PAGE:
Yesterday, an intermediate New York State appellate court, the First Department of the Appellate Division of the New York Supreme Court, reinstated the conviction of an Ex-Goldman Sachs programmer, Sergey Aleynikov. At issue here are allegations that Mr. Aleynikov violated the New York penal code by copying source code for a proprietary high frequency trading system at Goldman Sachs before he left to join a competitor.  This case is noteworthy for the twists and turns it has taken through the federal and state criminal justice systems and how it evidences the trade secret protection challenges faced by employers on Wall Street and in other industries.

Mr. Aleynikov had previously been convicted of violating federal statutes, including a criminal provision of federal trade secret law, the Economic Espionage Act, by copying hundreds of thousands of lines of code in 2009 that related to the bank’s high speed trading platform. His conviction had been overturned by the Second Circuit because his actions did not violate the federal statutes in question, a decision that resulted in Congress amending the Economic Espionage Act in 2012. Subsequently, he was indicted by the New York County District Attorney for violating New York’s penal code based on the same conduct at issue in the federal case.   After double jeopardy motions were denied, he was tried by jury and found guilty on one count, specifically a 1967 New York penal statute directed to the unlawful use of secret scientific material. Penal Law, sec. 165.07.   In a post-verdict motion, the trial court granted a dismissal of the conviction based on a lack of proof that a tangible reproduction, as understood under this 1967 statute, was made of the source code in question when it was saved to a site in Germany for later access or that Mr. Aleynikov, who has claimed he copied source code to access non-proprietary open source code, had the required criminal intent.  Today, the First Department reversed and notably construed this statute to cover electronic copies, stating that “The fact that the defendant made the reproduction onto a physical hard drive, rather than onto a piece of paper, is of no consequence.  Both are tangible within the meaning of the unlawful use statute.”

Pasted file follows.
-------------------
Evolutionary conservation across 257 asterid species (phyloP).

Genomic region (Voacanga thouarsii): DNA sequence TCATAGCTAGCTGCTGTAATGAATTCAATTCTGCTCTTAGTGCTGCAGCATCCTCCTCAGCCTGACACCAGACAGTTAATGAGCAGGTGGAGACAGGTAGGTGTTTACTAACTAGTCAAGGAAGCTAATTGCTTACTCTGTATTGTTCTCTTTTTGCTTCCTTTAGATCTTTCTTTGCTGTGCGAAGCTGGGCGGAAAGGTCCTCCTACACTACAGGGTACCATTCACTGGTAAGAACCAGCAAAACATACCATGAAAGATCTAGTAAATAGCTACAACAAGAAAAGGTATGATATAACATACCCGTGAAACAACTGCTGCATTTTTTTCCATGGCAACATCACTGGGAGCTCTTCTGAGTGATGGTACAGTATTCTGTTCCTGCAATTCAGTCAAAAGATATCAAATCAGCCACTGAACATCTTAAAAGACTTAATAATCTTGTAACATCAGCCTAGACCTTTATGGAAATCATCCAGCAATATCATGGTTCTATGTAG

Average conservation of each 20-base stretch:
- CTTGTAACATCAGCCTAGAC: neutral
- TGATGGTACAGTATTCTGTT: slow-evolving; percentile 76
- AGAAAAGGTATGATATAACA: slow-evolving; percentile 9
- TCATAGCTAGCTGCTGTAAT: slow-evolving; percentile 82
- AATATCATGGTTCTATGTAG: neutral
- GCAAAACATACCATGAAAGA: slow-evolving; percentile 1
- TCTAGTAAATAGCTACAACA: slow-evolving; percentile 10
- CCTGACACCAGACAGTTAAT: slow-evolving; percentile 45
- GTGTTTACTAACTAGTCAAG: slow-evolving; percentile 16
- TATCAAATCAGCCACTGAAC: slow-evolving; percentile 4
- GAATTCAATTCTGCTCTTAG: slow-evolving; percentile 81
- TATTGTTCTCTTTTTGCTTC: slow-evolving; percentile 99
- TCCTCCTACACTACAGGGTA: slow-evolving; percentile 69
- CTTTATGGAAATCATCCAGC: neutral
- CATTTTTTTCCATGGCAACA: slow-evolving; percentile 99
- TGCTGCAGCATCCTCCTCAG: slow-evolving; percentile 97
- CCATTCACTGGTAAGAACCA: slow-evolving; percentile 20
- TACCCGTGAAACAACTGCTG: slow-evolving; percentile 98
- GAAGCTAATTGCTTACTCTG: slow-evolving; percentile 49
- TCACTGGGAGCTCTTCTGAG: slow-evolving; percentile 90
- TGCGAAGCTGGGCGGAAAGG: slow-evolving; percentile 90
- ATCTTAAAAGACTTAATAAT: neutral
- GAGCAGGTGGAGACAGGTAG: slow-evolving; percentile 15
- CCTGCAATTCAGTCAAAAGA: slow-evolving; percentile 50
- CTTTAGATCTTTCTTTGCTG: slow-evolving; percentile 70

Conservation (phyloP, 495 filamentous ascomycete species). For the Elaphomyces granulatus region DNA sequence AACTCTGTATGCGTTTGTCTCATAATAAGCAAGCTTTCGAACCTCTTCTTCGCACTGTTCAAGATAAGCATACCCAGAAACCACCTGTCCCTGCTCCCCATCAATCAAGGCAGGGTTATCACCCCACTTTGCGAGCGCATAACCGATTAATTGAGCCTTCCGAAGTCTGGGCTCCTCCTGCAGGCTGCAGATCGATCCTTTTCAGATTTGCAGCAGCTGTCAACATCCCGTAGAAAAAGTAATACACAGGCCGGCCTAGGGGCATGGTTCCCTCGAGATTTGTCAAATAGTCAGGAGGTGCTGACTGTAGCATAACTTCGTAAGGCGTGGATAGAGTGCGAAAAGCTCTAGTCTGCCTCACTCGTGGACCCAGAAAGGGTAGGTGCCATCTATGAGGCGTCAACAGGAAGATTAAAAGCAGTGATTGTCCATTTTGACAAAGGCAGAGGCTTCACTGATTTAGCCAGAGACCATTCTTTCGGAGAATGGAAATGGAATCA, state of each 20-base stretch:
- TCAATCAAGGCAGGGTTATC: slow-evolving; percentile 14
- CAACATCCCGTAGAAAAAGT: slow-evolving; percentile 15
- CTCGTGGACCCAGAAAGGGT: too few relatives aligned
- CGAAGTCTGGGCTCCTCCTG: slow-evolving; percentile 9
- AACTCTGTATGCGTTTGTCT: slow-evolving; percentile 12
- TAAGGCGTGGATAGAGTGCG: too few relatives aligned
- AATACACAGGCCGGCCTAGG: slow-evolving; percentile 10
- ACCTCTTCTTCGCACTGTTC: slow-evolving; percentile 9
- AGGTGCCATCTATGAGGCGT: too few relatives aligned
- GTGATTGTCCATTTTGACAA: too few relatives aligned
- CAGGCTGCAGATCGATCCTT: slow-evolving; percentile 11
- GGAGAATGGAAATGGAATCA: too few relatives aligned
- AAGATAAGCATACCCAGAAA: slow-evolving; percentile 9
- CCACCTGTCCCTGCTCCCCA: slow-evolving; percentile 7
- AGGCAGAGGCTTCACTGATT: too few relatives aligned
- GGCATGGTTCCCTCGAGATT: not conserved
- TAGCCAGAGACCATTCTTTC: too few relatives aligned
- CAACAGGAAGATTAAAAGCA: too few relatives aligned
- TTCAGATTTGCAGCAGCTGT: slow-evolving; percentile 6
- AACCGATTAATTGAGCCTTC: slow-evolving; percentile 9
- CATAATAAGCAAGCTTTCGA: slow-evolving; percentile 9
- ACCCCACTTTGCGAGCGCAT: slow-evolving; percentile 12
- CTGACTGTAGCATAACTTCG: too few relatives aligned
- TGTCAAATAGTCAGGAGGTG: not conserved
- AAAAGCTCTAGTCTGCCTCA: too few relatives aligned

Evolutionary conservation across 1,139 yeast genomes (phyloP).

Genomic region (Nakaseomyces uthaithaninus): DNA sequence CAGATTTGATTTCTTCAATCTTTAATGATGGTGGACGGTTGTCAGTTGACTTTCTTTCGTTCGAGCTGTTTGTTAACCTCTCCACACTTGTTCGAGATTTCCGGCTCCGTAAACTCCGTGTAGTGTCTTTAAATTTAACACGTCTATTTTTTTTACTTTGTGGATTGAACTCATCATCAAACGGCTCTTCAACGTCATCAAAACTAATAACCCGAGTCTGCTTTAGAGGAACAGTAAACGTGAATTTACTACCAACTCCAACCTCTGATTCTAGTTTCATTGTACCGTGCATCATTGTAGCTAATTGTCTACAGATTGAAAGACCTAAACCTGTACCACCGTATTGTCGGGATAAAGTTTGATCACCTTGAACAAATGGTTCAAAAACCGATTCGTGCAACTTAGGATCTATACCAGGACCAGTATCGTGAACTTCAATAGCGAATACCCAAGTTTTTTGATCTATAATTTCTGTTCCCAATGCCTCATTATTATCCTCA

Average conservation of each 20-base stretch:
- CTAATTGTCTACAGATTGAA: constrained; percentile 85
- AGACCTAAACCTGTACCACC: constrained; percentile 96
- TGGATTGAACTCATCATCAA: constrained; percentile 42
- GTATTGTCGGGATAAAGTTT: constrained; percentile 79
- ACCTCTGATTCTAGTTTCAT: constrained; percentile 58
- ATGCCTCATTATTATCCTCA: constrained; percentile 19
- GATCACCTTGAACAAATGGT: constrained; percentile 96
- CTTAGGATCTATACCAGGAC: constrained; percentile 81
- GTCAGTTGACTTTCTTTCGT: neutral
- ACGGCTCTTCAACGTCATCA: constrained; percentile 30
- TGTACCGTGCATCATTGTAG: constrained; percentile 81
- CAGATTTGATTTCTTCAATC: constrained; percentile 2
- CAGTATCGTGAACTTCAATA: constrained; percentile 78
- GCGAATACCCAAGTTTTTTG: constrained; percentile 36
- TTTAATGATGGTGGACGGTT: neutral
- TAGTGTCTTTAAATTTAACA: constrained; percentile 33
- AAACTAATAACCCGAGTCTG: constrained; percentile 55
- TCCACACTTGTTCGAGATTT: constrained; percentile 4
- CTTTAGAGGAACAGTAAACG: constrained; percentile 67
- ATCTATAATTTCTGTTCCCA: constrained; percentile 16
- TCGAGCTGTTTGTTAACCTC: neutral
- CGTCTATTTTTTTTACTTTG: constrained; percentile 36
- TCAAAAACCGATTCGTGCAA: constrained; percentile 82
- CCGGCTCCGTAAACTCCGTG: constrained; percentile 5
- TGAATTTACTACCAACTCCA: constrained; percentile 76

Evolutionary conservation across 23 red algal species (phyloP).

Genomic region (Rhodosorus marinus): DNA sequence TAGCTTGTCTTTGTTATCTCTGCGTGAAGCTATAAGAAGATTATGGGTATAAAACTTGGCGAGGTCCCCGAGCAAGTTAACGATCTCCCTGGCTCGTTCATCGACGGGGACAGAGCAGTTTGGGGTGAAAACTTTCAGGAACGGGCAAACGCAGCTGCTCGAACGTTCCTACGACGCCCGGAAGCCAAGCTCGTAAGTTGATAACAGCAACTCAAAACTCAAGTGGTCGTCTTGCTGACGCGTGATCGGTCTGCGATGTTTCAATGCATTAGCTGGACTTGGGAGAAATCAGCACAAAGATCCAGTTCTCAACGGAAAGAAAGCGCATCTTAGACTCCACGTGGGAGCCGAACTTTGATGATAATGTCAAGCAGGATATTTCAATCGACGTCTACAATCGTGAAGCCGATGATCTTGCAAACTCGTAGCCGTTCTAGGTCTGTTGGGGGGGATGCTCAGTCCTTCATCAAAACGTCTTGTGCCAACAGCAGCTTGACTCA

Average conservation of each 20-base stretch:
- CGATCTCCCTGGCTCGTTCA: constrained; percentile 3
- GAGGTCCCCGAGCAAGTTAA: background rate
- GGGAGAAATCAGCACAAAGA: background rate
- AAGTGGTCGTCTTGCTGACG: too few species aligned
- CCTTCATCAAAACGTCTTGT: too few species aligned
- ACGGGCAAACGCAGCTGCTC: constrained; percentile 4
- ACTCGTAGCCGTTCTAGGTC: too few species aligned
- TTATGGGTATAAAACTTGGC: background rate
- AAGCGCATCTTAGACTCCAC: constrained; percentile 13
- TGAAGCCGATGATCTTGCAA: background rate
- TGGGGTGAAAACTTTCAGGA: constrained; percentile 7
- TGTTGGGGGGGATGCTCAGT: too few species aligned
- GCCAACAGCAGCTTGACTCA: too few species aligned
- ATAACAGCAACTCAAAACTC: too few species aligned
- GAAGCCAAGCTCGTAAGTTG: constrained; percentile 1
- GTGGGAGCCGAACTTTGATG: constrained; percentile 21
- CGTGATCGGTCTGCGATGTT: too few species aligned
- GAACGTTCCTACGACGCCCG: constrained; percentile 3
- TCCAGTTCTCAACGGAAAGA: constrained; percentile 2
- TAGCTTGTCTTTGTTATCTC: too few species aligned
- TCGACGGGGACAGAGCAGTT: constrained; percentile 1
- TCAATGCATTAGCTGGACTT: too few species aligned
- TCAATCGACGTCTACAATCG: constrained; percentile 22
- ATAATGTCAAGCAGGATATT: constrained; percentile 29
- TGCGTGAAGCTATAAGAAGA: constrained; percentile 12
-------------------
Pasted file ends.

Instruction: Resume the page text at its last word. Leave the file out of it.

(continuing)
While leave to appeal may be sought, and thus this may not be the last word on Mr. Aleynikov’s fate, this case taken with the federal case that preceded it, has broader implications concerning the emerging tools, including both criminal and civil provisions of federal and state law, that are available to businesses to protect against trade secret theft when programmers or other technical employees join competitors.